Back when I worked for a marketing client, our business was based on determining whether two people were the same - "our records show Bob Smith. Is the Robert Smith who responded the same as Bob Smith?"
Our data could be segmented into name, method of contact (address, phone, email) and relationship (Alonzo works for Square Tires Inc). Once the data had been scrubbed/standardized, we would then compare that entity to possible matches in the system. Matching on a single segment was insufficient to categorize as a match. We required two different segment matches for an entity to be matched to another. This was important as matching phone and address might yield different members of the same household. Depending on your criteria, that might be sufficient but generally it is not.
With all that said, I don't think you have enough information to make a semi-authoritative guess as to whether phone number 1234567 is the original user or a person who has had their phone number reassigned. I would attempt to capture more personally identifiable information about the entity registering the phone number. The registration of an existing phone number with different PII would not cause the original holder of the number to become invalidated, it merely signifies that a new user has come onboard. Until you get enough information back about the original holder of that number having a new method of contact, you should probably retain the association to the phone number. It could be the case the second registrant supplied a bogus number or either applicant fat-fingered their number and you wouldn't know which was accurate.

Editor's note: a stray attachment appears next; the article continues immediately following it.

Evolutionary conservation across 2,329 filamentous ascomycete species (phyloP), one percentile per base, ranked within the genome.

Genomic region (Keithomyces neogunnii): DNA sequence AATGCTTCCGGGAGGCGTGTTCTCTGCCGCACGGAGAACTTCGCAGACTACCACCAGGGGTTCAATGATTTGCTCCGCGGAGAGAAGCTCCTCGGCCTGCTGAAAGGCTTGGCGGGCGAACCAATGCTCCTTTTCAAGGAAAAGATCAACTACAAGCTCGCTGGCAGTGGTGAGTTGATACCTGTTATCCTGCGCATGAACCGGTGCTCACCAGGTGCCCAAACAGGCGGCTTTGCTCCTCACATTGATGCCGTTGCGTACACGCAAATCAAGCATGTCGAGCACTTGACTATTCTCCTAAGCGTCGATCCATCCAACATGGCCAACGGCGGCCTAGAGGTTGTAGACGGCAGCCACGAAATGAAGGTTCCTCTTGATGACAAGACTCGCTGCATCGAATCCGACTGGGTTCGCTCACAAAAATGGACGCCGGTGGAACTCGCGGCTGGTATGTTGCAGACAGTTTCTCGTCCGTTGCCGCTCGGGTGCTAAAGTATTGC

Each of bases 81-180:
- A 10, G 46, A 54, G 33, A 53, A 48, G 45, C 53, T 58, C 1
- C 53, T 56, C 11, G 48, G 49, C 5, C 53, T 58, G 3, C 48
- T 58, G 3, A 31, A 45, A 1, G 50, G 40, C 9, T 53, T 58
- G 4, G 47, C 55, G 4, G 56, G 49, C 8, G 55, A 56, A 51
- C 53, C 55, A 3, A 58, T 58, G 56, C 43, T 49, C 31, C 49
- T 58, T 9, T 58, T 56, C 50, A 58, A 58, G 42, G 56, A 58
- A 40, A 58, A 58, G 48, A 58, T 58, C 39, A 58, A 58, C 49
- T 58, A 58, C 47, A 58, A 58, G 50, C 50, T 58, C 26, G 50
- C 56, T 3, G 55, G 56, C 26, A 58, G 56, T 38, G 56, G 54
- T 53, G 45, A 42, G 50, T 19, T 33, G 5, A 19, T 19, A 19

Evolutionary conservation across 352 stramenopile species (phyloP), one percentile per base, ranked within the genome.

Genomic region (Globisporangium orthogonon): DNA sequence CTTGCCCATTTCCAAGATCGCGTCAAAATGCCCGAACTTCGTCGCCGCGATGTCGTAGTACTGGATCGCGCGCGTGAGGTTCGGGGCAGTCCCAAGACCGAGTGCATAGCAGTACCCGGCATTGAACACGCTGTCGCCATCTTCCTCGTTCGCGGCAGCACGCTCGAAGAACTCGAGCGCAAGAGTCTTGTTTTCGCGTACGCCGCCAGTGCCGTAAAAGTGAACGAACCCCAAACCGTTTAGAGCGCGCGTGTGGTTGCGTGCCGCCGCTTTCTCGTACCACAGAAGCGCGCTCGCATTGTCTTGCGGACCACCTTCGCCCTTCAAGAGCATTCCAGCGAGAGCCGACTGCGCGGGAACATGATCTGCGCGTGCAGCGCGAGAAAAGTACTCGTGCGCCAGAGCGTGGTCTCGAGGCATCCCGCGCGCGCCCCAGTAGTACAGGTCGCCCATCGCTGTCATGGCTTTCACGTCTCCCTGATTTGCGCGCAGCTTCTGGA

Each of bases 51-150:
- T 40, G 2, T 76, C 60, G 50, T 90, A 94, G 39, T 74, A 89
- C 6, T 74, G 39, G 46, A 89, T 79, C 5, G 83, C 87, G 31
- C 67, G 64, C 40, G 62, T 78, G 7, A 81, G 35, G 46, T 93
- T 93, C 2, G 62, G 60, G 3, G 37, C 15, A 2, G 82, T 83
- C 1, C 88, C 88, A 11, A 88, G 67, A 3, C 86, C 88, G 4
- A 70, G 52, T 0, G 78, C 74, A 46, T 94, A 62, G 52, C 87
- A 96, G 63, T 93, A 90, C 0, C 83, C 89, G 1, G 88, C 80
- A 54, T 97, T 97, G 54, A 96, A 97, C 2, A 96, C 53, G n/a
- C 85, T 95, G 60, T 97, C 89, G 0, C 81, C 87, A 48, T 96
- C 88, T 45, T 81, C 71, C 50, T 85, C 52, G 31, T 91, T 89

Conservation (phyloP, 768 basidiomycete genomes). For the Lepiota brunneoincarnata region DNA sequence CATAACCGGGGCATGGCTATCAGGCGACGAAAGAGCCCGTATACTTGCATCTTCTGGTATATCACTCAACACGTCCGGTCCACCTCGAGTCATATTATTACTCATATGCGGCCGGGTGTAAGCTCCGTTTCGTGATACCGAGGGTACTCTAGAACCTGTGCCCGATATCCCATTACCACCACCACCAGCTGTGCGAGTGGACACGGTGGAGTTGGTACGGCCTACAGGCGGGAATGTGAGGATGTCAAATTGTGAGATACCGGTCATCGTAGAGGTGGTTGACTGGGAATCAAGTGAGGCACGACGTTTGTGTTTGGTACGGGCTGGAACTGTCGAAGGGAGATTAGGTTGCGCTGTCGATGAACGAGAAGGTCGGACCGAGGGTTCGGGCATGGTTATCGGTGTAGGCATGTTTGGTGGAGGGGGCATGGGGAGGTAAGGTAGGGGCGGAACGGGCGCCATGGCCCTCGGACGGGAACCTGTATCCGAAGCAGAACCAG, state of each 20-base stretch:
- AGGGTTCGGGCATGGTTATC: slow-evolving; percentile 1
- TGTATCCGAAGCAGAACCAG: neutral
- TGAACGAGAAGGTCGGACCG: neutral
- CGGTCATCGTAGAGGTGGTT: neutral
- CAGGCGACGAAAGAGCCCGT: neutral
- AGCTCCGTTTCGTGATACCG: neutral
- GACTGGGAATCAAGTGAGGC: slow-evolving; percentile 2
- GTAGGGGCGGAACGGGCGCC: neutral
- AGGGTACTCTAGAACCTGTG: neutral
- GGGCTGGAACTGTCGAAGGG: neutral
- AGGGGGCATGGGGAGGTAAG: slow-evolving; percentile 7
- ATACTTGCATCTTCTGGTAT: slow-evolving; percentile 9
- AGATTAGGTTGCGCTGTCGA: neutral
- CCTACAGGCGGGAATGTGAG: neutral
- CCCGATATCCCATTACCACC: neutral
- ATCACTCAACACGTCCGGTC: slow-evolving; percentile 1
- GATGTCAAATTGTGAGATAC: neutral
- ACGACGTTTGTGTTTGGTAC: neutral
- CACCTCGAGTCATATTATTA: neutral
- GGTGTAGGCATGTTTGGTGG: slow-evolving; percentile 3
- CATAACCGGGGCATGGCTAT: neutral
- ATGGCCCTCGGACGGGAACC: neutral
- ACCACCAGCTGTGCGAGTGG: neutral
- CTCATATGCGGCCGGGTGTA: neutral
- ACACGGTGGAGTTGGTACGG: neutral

You can still run into issues with say corporate issued mobile phones. A company has a pool of phones they distribute to folks. People quit and get hired and those phone numbers remain the domain of the company but are assigned to people that then register for your service.
Hope this helps give you some starting points for solving the problem.